Pearls in acute pain management with opioids from Keith Dickerson, MS, MD:
Because IV opioids reach their peak effect within 15-30 minutes, patients may initially be reassessed and then re-dosed at this interval until adequate pain control is achieved and an effective dose is determined. The patient may then be placed on scheduled- or as-needed doses every two to three hours, or, alternatively, on a PCA pump. Doses may then be titrated by 25% for mild pain, by 50% for moderate pain, and by 100% for severe pain. “ (in this patient with uncontrolled pain, I would have considered the 50% or so increase if initial bolus really did nothing versus just repeating the same dose at the below mentioned 5 (to 15) minute interval…while monitoring respiration and O2 sat or end tidal CO2!)
Key points about morphine.
- The optimum single dose of morphine is yet to be determined.
- A standard single dose of morphine of 0.1 mg/kg is inadequate to control acute pain in the ED.
- Incremental titration of morphine with an initial loading dose of 0.1 mg/kg and subsequent dosages of 0.025 to 0.05 mg/kg every 5 minutes appears to be an acceptable alternative.
- A higher initial (loading) dose of morphine at 0.15-0.2 mg/kg given either in a single dose over a few minutes or in divided doses may have potential for adequate pain relief but warrants further research.
In an attempt to quantify the analgesic effect of a single 0.1-mg/kg dose of IV morphine, Bijur and colleagues showed that 67% of patients who received this dose reported less than 50% reduction in pain 30 minutes after administration. Thus, the standard 0.1-mg/kg dose of IV morphine is not adequate to control severe pain in most patients. In another study, 47% of patients presenting to the ED with painful conditions and who required IV opioids did not achieve 50% or greater reduction in pain 1 hour after administration of 0.1 mg/kg of morphine.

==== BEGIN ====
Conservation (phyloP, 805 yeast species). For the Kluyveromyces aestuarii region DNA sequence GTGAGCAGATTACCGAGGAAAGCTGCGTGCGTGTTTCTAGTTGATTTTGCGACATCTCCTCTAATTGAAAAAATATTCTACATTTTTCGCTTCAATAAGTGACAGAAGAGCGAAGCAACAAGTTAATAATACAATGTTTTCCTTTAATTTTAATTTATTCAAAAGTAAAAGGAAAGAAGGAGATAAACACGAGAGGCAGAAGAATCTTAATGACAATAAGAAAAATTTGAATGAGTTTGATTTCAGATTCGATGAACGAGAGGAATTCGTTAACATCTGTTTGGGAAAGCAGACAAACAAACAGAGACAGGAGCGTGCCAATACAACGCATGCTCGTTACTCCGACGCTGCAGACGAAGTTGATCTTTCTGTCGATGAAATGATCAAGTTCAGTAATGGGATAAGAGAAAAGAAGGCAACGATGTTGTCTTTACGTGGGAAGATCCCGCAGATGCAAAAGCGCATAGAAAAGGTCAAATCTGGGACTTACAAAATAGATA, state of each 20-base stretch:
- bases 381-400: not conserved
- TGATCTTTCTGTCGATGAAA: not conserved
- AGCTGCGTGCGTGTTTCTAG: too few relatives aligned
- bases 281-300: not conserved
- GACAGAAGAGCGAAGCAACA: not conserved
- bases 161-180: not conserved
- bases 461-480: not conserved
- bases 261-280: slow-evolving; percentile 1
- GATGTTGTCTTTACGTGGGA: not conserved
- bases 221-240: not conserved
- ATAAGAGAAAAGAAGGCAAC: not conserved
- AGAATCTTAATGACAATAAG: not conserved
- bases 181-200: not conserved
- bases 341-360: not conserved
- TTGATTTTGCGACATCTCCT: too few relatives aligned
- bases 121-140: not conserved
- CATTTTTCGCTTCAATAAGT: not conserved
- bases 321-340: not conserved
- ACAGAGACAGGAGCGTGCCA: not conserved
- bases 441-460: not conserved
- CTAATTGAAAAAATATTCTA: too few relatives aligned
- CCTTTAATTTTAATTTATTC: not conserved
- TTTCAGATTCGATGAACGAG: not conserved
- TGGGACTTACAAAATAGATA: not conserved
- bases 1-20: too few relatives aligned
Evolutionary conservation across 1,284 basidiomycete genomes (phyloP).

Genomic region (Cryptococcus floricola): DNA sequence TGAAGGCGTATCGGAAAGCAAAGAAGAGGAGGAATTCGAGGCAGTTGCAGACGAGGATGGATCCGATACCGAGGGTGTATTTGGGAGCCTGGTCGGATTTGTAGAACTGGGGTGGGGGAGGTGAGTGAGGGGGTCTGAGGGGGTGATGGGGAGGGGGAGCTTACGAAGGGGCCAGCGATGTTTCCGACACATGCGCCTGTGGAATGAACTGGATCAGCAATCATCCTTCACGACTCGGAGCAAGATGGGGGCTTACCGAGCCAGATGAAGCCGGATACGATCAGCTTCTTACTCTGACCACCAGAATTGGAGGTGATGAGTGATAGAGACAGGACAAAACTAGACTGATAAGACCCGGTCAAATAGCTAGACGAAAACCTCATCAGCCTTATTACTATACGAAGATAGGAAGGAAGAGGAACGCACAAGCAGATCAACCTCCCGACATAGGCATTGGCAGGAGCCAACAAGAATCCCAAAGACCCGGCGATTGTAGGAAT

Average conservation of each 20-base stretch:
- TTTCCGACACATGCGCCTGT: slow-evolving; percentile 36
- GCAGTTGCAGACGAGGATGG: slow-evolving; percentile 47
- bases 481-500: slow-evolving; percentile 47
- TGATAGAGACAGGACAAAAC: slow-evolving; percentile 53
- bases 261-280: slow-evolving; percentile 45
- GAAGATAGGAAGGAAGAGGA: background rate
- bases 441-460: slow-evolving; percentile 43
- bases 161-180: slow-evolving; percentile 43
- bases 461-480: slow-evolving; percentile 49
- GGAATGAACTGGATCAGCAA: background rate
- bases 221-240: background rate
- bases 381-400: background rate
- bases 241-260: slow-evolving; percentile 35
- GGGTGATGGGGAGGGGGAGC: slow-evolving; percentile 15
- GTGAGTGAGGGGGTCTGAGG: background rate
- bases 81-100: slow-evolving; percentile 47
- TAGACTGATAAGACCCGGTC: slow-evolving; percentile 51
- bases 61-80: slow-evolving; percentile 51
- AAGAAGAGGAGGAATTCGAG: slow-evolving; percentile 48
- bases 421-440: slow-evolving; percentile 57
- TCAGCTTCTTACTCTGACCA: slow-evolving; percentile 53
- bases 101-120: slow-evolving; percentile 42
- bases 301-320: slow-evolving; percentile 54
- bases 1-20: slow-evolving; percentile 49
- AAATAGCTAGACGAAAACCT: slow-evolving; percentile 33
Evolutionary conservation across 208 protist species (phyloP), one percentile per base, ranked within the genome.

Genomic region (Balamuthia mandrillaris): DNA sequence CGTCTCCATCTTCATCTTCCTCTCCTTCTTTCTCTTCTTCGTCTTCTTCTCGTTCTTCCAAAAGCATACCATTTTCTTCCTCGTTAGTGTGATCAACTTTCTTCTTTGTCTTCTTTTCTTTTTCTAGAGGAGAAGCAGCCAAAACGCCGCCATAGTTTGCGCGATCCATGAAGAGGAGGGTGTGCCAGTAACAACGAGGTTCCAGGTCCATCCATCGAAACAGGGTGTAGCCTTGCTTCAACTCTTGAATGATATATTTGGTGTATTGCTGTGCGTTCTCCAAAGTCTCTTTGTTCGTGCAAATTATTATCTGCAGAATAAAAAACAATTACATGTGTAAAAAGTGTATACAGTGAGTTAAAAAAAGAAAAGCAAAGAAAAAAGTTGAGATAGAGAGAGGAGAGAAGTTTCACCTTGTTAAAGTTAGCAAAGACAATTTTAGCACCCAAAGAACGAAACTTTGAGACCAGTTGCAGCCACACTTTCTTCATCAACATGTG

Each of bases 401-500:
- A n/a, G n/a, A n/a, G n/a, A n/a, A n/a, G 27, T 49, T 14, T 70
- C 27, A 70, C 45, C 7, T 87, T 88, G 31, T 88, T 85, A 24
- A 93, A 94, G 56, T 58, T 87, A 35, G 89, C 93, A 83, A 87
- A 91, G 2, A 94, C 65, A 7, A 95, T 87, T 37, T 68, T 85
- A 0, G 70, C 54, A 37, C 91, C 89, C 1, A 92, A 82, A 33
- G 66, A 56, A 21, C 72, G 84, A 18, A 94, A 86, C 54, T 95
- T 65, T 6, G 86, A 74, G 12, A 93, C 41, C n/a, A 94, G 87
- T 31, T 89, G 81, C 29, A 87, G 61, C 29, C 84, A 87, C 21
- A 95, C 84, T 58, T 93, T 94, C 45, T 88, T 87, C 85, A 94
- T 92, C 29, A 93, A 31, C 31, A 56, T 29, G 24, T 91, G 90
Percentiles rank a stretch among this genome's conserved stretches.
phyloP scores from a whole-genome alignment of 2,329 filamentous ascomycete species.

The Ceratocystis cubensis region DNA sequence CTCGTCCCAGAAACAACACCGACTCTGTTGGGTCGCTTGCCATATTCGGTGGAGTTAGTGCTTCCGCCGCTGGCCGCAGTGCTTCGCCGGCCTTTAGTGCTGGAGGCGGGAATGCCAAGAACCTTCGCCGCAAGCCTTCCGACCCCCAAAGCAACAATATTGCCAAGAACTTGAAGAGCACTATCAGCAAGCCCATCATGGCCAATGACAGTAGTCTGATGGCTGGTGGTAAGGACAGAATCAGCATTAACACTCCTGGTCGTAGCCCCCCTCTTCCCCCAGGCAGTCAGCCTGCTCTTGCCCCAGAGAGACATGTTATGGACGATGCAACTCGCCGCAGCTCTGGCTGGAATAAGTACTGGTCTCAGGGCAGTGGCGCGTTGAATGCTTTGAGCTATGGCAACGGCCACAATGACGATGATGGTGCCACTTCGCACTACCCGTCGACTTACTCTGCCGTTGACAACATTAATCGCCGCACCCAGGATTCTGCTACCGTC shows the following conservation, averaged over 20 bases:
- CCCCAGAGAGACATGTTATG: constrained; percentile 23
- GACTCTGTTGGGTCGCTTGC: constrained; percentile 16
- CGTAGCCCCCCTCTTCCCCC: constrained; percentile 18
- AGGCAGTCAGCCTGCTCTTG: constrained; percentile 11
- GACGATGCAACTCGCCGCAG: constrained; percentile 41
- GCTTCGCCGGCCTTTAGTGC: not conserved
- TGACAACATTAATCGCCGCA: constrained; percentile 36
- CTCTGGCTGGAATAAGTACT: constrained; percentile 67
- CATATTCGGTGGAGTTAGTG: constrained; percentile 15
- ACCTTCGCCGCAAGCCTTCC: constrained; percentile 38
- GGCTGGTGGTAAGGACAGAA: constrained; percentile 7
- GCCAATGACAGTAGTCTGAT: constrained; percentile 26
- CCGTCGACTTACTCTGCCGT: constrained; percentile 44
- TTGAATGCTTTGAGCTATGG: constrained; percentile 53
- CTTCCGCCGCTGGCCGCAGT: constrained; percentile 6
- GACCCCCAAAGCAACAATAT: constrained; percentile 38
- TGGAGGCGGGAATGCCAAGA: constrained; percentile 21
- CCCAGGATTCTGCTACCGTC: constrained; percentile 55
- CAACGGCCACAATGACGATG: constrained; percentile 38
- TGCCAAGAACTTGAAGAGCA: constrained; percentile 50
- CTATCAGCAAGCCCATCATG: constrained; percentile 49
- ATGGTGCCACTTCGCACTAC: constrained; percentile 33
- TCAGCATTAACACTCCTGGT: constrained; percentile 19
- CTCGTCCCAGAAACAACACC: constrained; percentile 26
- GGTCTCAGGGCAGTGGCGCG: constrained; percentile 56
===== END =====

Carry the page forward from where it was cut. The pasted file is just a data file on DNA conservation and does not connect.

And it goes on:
In a search for the optimum dose of IV morphine, Lvovschi and colleagues evaluated the effect of IV morphine titration in treating severe pain in the ED. The study authors implemented a protocol with an initial dose of 2 mg (body weight < 60 kg) or 3 mg (body weight > 60 kg) with subsequent administration of 3 mg of morphine every 5 minutes until desirable or adverse effects occurred. The results showed pain relief in 99% of patients with a mean dose of morphine of 10.4 ± 6.2 mg; that is, 0.15 ± 0.09 mg/kg given in 3 boluses.
Key points about hydromorphone.
- A single dose of IV hydromorphone (0.015 mg/kg) is suboptimal in treating acute pain in the ED.
- Titration with an initial bolus of 0.015 mg/kg and follow-up doses of 0.0075-0.015 mg/kg every 5-15 minutes might be a reasonable alternative, regardless of patient age.
- A loading dose of 0.03 mg/kg is promising, although it was associated with transient hypoxia in a single study.
- Further studies with larger loading doses of hydromorphone are needed, bearing in mind the severity of adverse effects of this opioid analgesic.